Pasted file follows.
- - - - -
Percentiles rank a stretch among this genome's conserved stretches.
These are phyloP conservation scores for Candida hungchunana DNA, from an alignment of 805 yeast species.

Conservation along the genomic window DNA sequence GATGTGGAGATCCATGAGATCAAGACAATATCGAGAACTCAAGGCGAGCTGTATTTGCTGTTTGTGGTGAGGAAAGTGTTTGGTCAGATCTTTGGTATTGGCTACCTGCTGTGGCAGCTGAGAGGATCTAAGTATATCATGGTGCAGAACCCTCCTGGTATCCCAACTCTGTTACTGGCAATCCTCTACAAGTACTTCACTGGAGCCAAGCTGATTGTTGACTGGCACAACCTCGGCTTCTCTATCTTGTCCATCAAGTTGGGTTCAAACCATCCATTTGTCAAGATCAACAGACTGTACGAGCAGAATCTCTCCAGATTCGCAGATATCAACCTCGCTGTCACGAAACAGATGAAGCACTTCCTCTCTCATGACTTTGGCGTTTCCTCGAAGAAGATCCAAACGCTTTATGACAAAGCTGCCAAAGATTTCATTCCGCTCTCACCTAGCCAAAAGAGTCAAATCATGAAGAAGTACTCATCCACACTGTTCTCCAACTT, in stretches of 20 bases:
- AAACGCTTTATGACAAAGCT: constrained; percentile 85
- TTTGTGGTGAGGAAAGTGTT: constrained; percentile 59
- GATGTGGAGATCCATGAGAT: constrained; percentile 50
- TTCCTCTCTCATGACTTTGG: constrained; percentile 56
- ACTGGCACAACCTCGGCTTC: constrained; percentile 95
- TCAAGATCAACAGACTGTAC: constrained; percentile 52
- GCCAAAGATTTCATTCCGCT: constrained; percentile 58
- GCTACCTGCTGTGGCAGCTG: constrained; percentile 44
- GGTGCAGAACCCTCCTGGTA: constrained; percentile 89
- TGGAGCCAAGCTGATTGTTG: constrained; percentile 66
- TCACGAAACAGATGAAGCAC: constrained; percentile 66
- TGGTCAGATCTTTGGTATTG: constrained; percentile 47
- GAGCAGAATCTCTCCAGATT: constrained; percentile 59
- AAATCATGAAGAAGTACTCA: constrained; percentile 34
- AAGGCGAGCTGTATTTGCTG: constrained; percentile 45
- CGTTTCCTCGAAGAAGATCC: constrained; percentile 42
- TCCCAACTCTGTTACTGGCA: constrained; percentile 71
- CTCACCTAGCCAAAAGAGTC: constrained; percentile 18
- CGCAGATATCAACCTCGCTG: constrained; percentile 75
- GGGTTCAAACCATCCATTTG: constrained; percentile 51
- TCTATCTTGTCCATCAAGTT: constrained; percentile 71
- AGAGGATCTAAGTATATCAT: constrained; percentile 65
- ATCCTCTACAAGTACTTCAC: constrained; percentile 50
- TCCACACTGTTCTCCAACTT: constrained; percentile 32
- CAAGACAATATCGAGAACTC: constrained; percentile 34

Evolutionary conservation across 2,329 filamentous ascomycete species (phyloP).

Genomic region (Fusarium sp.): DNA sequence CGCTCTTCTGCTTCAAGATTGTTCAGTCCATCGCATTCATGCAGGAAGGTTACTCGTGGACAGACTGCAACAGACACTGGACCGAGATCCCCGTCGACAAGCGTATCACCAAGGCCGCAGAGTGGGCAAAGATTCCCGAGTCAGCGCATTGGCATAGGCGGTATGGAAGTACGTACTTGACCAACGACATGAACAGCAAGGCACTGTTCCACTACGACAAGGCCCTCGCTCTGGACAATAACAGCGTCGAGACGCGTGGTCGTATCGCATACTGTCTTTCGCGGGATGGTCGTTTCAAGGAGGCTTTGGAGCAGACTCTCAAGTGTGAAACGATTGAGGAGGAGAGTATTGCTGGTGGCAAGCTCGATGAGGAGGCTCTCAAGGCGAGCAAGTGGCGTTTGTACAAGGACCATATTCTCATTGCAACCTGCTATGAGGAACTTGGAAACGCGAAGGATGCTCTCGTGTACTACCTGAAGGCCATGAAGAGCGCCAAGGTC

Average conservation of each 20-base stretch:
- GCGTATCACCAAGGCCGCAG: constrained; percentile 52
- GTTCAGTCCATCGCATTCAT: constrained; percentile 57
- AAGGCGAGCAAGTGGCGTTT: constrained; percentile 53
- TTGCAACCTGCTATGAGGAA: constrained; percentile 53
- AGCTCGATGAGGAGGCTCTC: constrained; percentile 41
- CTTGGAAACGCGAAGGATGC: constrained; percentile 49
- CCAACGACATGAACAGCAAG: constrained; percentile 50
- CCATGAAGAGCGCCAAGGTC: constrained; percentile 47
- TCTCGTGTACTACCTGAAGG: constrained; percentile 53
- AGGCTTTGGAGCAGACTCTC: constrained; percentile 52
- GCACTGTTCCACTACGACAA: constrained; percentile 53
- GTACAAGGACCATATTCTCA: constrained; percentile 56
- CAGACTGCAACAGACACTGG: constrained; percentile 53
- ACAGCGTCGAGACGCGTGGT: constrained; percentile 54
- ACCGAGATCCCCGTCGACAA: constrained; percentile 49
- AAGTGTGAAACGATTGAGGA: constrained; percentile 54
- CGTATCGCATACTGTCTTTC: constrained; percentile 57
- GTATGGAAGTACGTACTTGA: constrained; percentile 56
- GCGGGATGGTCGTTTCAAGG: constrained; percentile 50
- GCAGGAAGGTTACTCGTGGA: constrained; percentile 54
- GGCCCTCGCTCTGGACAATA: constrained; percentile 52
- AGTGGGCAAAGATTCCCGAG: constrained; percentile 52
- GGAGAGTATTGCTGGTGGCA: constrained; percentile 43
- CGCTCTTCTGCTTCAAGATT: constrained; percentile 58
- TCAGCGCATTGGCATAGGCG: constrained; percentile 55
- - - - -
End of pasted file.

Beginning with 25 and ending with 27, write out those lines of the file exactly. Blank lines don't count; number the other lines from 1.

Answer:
- AGAGGATCTAAGTATATCAT: constrained; percentile 65
- ATCCTCTACAAGTACTTCAC: constrained; percentile 50
- TCCACACTGTTCTCCAACTT: constrained; percentile 32